air handling noise. The sense circuit responds to signals between 500 Hz and 15 kHz.
Using the 572 With Horn Speakers
Several users have had difficulty getting the 572 to calibrate and operate properly when connected
to strings of high gain horn speakers in high noise environments. The horns returned too much
signal to the 572 when it was sampling, which overloaded the A/D converter. In one case we were
able to get the system to operate by increasing R13 and R14 to 91K0. If you set OPTION switch B
19
572
Using the 572 in High-noise Environments
UP and the sense level indication exceeds the 26 dB LED in both positions of the SENSE GAIN
switch, you need to increase R13 and R14.
In other cases using a single speaker as the sensing transducer was the only answer. In these
cases the output of the power amplifier connects directly to the speaker string and the single
sampling speaker is wired to TB2-9 and TB2-10 (TO SPEAKER terminals) of the 572. Terminals TB27 and 8 (FROM POWER AMP) are not connected. When the 572 samples it only looks at the single
speaker for a reference level of ambient noise. In these cases the Symetrix 571 should have been
specified for the job.
Using the 572 With Planar or Low Output Speakers
Some speakers make lousy microphones. In a situation like this, we recommend using a separate
speaker(s) for sensing. To do this, connect all of the speakers used to produce sound to the
amplifier output. Connect all of the speakers used for sensing to the 572’s TO SPEAKER terminals. If
you wish these speakers to produce sound, then connect the 572’s FROM AMP terminals to the
amplifier output, otherwise leave the FROM AMP terminals unconnected. During sensing, the 572
sets the VCA to about 30 dB attenuation, so the speakers connected directly to the amplifier
outputs are effectively silenced.
70V Systems
The 572 has been designed with both 70V (or other constant-voltage system) and speakerimpedance systems. Aside from the amount of current flowing through the 572’s sense relay, the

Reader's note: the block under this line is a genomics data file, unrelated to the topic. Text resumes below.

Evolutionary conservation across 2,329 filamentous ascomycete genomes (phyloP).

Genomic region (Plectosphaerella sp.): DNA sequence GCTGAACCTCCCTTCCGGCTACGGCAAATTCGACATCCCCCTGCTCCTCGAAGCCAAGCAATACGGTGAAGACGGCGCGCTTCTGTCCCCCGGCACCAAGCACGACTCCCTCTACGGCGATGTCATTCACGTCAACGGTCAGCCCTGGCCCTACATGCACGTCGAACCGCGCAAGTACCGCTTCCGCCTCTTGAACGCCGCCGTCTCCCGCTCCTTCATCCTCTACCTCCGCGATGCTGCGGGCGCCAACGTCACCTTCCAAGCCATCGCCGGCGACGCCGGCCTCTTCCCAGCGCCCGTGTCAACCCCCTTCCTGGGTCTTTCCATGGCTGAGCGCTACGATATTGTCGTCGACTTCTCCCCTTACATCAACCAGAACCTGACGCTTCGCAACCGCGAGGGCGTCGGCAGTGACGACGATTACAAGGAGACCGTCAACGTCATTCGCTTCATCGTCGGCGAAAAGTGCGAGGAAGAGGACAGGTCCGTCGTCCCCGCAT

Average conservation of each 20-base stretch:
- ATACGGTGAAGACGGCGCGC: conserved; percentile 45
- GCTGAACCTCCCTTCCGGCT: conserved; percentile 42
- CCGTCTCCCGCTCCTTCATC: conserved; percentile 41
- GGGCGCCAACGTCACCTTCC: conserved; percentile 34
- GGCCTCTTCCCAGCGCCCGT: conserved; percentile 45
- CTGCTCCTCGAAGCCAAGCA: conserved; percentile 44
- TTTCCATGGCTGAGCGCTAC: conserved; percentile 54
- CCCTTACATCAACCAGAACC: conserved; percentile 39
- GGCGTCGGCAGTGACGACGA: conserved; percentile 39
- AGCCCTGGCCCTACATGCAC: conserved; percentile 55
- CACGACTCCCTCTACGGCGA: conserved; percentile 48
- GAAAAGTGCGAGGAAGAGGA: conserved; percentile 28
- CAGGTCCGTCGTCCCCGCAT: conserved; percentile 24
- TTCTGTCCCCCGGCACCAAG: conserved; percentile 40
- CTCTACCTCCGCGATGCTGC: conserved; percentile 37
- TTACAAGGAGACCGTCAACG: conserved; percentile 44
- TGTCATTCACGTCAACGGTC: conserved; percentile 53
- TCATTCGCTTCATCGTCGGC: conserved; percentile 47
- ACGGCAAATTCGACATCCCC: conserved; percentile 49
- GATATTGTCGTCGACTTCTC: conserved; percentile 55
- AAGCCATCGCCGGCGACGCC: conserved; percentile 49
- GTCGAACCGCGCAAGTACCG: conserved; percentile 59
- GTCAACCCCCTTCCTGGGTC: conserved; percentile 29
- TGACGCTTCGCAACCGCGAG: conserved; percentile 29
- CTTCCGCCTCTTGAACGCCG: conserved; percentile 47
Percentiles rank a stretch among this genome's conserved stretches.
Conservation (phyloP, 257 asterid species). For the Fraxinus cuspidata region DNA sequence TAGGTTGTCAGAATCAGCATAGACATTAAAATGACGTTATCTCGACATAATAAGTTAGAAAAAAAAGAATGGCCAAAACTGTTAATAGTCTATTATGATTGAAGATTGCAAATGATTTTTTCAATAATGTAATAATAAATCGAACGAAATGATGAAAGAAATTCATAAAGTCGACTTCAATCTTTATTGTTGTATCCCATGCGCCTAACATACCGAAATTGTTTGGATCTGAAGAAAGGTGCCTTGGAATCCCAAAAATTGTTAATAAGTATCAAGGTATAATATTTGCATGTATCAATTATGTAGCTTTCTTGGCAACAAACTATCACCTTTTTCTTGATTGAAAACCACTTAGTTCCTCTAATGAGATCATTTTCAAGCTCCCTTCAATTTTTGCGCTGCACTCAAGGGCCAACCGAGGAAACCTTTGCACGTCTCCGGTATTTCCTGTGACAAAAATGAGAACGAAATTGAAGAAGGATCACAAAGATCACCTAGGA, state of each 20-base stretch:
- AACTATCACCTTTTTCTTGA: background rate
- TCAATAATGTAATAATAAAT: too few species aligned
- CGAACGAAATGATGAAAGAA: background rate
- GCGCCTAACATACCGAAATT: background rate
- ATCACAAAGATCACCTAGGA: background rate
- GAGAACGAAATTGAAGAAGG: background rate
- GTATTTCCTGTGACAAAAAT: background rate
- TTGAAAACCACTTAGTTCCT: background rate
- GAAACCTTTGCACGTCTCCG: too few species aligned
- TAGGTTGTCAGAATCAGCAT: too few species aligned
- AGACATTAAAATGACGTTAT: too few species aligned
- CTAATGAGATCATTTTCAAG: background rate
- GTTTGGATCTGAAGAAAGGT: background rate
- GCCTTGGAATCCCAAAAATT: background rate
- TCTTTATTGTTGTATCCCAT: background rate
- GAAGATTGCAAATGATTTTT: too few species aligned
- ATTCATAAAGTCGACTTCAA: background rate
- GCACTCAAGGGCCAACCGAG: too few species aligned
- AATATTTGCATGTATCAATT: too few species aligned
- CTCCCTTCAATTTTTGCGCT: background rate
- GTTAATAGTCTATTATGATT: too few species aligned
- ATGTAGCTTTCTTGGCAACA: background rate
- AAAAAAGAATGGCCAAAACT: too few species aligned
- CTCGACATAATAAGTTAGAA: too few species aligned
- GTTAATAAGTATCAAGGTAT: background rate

only other difference arises from the signal level returned by the speakers when the 572 switches to
sense mode. In 70V systems, the signal level is higher, because of the step-up action of the line
transformers. With highly-efficient speakers, this may present a problem because the sense input
of the 572 may be overloaded. Use OPTION switch B to check the level coming back. Refer also to
the discussion of option switches on pages 17 -18. The sense relay’s 5A contact current limit
forces a 300-watt wattage limit for 70V systems.
572
In 70V systems, it is common practice to provide autotransformers or L-pads after the line transformer to allow local volume control. NOT! Allowing any sort of level control after the 572 invalidates the settings made during calibration. If you must provide a local level control, then ensure
that the controlled zone is a minor part of the entire system, that the users understand that the
volume level of the system may not always be ideal, and (finally) that the locally controlled zone is
not used for sensing.
Finally, it is imperative that every speaker and transformer in the system operates in-phase.
Impedance
16-ohms
8-ohms
4-ohms
Limit
400 watts
200 watts
100 watts
4, 8, and 16-ohm systems
In 4, 8, and 16-ohm systems (speaker-impedance systems), the levels returned to the 572 are low;
you'll probably need to use the high-gain position of the SENSE GAIN switch. The 5A contact
current limit forces the following limitations:
Refer also to the paragraph regarding zone volume controls in the preceding section.
Using the External Relay Provisions
When controlling amplifiers larger than 200 watts (8-ohms) you really should be using the Symetrix
571. If you insist on using the 572, you must use an external DPDT relay. The 572’s internal relay
cannot handle more than 5-amps of load current. This corresponds to 300 watts at 70V, 200 watts at
8-ohms, and 100 watts at 4-ohms. The 24-volt version of the Potter & Brumfield PRD11DGO works
well. Its DPDT contacts are rated at 30 amps. Figure 7-4 shows how to connect everything.
20
EXTERNAL
D.C. COIL RELAY
LOW(-)
LOW(-)
P
AM
HIGH(+)
HIGH(+)
1N4002 OR
EQUIVALENT
DIODE
(+)
572
REAR
TERMINALS
(-)
D.C.
POWER
SUPPLY
GND
EXT.
RELAY
CONTROL
-
+
-
+
FROM
TO
POWER SPEAKER
AMP
EXTERNAL
HIGH CURRENT A.C. RELAY
LOW(-)
LOW(-)
P
AM
The 572 provides a contact
closure through a transistor
switch to operate the external
relay. This closure can be
found on the rear panel barrier
strip TB2-5 which is labeled
EXT RELAY CNTRL. Terminal
TB2-6 is ground. Wire the
negative output of your
external power supply to TB2-6
(Ground). Connect the
positive output of the power
supply to one side of the
external relay coil. Connect the
other side of the relay coil to
TB2-5. The user supplied
power supply and external
relay coil circuit is closed
whenever the 572 goes into the
SENSE mode. Be sure to put a
back-biased diode (1N4002 or
better) across the relay coil.
HIGH(+)
HIGH(+)
EXTERNAL
D.C. COIL RELAY
120VAC
POWER
1N4002 OR
EQUIVALENT
DIODE
(+)
572
REAR
TERMINALS
(-)
D.C.
POWER
SUPPLY
Rev-A
GND
EXT.
RELAY
CONTROL
-
+
-
+
FROM
TO
POWER SPEAKER
AMP
Figure 7-4 Using the External Relay connections.
The RATIO control acts much the same as the ratio control on a compressor or expander: it affects
the amount of change at the output for a given change at the input. In the 572, the RATIO control
determines how much the output changes for a given change at the sense input. In the 12:00